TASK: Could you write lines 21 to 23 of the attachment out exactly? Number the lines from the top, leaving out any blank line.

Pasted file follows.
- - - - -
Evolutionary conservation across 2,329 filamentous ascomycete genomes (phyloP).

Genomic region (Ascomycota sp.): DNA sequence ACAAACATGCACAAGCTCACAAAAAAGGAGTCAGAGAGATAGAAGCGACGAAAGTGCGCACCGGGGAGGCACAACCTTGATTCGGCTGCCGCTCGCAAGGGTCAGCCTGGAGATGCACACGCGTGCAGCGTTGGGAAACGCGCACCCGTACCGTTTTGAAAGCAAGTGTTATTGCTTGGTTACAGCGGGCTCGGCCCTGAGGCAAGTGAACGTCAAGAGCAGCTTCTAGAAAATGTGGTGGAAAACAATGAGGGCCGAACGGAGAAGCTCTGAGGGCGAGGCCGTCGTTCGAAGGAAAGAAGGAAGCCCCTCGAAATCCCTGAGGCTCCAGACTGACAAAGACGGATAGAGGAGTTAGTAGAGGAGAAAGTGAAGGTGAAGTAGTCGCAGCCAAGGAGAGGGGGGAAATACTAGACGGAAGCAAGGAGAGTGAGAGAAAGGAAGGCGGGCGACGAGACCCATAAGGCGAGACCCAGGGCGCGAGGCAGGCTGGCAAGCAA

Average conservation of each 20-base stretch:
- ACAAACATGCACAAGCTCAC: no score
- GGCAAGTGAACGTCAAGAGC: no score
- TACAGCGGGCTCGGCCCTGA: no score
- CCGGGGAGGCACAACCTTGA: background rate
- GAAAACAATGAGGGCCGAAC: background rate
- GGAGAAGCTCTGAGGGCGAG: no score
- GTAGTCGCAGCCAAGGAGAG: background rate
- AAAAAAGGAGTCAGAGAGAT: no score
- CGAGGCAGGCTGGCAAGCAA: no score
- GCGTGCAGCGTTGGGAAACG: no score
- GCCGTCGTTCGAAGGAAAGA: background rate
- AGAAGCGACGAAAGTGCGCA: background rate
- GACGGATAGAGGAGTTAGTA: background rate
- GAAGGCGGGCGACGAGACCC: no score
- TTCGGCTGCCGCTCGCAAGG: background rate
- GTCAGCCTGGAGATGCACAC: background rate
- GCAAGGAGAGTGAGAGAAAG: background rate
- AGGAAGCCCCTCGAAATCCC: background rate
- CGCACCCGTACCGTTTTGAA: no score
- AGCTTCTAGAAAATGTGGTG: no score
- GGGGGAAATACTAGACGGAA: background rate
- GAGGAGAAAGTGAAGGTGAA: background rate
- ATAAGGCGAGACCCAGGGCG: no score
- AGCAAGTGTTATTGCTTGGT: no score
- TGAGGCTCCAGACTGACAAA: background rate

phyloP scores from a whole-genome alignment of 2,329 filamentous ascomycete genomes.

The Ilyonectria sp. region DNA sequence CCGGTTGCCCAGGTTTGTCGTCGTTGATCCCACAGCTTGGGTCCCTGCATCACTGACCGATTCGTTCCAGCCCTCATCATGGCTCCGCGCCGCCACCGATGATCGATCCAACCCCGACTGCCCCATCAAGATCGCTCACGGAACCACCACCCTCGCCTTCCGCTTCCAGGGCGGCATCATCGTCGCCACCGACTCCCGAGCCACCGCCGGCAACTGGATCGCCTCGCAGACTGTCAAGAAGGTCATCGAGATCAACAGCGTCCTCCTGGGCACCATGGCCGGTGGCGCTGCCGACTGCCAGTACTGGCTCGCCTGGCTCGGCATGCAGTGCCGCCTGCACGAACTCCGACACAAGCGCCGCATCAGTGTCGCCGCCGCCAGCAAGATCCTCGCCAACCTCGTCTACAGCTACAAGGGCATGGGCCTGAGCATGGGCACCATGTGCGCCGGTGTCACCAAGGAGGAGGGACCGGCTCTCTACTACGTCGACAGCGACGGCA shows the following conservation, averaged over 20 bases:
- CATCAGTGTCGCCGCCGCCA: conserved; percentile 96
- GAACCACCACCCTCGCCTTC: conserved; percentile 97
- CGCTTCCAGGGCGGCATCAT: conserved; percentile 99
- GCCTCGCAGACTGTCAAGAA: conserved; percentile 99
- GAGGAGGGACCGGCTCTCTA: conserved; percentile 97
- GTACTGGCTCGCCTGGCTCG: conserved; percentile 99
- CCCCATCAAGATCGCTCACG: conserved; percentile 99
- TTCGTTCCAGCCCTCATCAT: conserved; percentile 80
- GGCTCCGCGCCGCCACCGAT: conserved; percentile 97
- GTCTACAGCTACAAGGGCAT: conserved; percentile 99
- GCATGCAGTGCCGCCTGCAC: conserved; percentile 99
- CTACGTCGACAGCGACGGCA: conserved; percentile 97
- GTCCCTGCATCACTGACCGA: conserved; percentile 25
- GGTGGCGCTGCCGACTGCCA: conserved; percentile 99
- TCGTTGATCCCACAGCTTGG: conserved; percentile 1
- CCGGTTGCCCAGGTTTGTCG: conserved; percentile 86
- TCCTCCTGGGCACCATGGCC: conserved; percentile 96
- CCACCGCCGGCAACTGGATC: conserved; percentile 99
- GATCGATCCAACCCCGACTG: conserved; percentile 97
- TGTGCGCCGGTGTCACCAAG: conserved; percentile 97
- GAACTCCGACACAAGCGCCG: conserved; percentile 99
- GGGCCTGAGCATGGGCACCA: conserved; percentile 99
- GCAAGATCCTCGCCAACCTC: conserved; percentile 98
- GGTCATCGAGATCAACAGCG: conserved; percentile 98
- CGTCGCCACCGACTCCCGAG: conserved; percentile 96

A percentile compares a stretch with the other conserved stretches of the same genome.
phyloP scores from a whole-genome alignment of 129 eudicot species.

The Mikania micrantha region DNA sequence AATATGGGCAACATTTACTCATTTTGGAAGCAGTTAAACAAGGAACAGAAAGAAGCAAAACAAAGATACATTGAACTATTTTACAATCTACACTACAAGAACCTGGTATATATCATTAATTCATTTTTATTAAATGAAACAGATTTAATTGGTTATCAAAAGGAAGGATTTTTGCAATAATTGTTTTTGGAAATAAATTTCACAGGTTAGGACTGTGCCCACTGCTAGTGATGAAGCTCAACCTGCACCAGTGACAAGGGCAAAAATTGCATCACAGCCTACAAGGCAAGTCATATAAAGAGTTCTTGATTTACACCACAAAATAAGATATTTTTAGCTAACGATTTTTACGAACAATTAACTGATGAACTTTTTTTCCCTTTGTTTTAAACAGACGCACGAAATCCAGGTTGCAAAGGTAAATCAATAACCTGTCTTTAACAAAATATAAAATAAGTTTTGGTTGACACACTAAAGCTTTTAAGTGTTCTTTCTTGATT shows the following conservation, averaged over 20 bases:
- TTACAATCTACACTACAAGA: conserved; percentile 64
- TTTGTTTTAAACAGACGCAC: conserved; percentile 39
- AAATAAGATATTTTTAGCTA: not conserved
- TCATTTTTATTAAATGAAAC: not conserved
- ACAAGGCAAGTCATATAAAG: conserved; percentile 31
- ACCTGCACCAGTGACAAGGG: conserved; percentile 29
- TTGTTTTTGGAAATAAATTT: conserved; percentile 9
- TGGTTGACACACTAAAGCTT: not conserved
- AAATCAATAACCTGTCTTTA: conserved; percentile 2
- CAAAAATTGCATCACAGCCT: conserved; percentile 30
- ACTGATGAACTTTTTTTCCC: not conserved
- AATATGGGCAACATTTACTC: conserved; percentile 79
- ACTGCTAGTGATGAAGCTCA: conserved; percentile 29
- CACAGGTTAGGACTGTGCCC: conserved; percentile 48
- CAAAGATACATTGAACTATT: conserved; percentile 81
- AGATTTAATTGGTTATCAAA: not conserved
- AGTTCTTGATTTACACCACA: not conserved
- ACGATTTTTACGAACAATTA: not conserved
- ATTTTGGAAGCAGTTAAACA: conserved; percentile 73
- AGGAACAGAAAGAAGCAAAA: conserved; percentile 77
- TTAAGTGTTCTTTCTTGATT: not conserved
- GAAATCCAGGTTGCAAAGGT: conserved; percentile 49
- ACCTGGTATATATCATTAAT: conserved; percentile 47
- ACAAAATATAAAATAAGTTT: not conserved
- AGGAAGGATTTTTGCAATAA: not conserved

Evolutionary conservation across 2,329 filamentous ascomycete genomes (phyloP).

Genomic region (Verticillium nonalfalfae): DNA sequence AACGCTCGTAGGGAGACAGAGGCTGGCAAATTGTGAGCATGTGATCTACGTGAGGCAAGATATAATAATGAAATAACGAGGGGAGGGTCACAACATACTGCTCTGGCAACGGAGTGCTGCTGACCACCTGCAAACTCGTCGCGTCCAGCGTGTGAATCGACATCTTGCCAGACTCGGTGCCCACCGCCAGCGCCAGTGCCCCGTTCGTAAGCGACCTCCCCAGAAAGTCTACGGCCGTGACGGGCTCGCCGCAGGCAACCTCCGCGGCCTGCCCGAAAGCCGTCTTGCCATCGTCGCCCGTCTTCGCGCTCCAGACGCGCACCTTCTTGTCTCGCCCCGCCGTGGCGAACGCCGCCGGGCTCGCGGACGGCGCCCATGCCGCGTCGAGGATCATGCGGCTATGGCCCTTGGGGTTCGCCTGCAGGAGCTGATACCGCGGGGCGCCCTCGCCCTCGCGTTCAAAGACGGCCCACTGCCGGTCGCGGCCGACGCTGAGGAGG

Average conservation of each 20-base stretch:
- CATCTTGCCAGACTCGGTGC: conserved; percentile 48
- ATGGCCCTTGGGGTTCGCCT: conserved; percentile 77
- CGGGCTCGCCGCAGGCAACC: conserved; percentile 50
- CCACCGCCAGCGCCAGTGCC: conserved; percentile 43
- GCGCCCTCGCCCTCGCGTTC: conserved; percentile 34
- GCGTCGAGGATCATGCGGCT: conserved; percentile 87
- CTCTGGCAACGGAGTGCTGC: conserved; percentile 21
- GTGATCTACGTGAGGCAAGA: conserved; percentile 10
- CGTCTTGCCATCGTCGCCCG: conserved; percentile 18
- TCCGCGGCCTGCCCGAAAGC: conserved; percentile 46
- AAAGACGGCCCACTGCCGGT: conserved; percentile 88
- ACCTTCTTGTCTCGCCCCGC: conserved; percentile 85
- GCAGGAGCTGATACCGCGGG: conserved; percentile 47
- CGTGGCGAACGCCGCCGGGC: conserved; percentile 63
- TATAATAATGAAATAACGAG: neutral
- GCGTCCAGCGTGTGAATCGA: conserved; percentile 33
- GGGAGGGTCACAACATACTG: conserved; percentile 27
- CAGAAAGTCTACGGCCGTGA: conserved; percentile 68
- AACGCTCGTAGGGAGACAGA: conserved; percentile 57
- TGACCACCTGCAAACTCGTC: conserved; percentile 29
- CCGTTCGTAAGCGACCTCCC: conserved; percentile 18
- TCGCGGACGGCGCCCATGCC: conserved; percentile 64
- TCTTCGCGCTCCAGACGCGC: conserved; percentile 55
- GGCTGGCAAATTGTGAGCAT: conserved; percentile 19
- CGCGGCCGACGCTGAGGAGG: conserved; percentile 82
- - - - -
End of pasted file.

- AGGAAGCCCCTCGAAATCCC: background rate
- CGCACCCGTACCGTTTTGAA: no score
- AGCTTCTAGAAAATGTGGTG: no score